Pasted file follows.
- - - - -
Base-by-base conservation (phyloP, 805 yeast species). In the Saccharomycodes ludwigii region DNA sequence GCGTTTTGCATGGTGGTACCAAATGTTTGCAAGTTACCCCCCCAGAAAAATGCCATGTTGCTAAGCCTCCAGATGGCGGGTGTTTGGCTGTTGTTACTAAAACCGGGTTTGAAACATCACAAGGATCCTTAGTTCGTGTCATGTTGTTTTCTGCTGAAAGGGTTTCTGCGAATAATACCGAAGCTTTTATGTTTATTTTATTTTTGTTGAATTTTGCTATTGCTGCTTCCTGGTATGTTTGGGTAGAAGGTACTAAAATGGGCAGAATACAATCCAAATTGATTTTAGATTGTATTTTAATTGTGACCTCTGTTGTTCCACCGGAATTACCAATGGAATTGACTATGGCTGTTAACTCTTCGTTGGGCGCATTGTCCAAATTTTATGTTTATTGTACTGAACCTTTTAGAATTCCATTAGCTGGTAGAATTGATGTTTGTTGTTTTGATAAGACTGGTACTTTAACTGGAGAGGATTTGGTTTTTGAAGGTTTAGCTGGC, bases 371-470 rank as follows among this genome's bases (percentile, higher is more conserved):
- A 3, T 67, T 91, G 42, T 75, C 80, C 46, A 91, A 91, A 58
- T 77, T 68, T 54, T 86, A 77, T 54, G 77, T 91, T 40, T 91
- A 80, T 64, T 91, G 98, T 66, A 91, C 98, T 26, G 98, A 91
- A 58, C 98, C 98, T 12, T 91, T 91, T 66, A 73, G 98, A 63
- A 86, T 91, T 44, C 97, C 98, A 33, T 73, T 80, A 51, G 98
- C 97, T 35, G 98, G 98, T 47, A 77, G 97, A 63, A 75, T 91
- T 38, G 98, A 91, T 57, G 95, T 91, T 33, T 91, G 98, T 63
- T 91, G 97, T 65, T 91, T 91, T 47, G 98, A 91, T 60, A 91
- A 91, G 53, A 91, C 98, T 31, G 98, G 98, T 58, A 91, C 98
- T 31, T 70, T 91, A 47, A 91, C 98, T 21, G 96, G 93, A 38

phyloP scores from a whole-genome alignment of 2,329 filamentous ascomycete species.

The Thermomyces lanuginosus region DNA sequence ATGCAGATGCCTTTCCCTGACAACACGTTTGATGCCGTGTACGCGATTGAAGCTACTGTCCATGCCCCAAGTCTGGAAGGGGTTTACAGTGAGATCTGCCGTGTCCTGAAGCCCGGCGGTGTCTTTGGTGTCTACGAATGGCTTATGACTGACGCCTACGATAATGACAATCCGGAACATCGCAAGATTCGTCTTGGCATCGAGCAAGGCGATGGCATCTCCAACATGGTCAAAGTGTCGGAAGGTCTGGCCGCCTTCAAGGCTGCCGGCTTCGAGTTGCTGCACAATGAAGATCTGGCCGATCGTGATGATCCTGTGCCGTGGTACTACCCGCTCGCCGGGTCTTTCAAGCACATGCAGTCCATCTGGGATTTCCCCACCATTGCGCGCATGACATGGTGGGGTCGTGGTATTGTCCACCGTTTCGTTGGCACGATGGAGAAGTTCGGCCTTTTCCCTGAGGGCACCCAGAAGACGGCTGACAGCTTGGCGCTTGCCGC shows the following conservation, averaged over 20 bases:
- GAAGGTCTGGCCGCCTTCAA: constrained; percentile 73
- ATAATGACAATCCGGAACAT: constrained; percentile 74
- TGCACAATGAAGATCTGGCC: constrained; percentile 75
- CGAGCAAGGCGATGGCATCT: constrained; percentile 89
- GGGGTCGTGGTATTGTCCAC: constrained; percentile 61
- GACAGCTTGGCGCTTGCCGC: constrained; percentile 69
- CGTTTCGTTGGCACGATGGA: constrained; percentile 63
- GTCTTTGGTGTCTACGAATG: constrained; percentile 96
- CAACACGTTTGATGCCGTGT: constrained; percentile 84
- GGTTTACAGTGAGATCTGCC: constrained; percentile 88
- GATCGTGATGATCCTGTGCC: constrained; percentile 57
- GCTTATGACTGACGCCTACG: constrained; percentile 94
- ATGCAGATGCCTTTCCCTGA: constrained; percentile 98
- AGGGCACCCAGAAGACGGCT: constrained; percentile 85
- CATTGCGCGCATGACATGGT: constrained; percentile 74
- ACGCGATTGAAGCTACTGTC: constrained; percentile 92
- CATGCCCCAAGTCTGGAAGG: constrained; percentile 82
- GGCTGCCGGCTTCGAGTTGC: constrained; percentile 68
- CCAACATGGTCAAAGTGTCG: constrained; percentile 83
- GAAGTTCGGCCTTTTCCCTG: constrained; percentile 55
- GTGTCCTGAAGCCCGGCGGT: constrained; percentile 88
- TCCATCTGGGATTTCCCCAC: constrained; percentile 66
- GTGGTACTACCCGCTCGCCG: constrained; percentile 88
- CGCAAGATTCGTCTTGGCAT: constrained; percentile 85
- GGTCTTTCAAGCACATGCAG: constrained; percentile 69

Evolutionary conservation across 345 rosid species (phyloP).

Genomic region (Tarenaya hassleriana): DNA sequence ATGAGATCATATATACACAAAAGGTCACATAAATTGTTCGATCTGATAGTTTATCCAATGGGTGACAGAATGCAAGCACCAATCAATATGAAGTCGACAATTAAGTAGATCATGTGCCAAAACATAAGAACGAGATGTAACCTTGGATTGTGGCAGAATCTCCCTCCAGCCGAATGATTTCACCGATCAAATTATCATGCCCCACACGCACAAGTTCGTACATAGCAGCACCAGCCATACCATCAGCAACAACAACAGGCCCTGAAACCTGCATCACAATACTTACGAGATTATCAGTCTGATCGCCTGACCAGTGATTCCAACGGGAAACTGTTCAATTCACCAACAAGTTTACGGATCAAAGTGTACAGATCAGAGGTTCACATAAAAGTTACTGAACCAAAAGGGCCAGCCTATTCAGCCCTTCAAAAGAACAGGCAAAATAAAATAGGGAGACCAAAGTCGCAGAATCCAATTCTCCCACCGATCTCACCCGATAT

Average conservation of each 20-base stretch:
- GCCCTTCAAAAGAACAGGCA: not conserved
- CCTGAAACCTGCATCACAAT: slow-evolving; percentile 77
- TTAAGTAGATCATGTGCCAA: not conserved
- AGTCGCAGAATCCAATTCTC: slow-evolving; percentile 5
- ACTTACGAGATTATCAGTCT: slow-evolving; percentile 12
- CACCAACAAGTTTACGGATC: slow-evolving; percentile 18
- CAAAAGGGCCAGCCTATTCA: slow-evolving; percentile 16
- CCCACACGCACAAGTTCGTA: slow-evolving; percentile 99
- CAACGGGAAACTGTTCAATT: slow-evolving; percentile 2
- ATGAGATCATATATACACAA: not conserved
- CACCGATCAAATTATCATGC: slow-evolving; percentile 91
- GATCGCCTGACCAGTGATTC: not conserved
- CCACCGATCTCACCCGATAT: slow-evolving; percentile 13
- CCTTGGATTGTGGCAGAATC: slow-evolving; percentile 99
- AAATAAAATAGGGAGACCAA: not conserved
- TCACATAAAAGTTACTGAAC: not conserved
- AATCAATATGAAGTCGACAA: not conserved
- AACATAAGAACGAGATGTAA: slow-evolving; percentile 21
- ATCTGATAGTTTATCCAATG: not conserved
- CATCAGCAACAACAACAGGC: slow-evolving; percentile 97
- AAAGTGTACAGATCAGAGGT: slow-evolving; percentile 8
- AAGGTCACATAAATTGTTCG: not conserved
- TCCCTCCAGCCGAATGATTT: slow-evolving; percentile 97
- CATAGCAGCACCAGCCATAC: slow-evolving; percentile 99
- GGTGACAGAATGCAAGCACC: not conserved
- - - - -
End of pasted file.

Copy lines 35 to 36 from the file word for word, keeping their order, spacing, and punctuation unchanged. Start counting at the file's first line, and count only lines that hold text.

- TCCATCTGGGATTTCCCCAC: constrained; percentile 66
- GTGGTACTACCCGCTCGCCG: constrained; percentile 88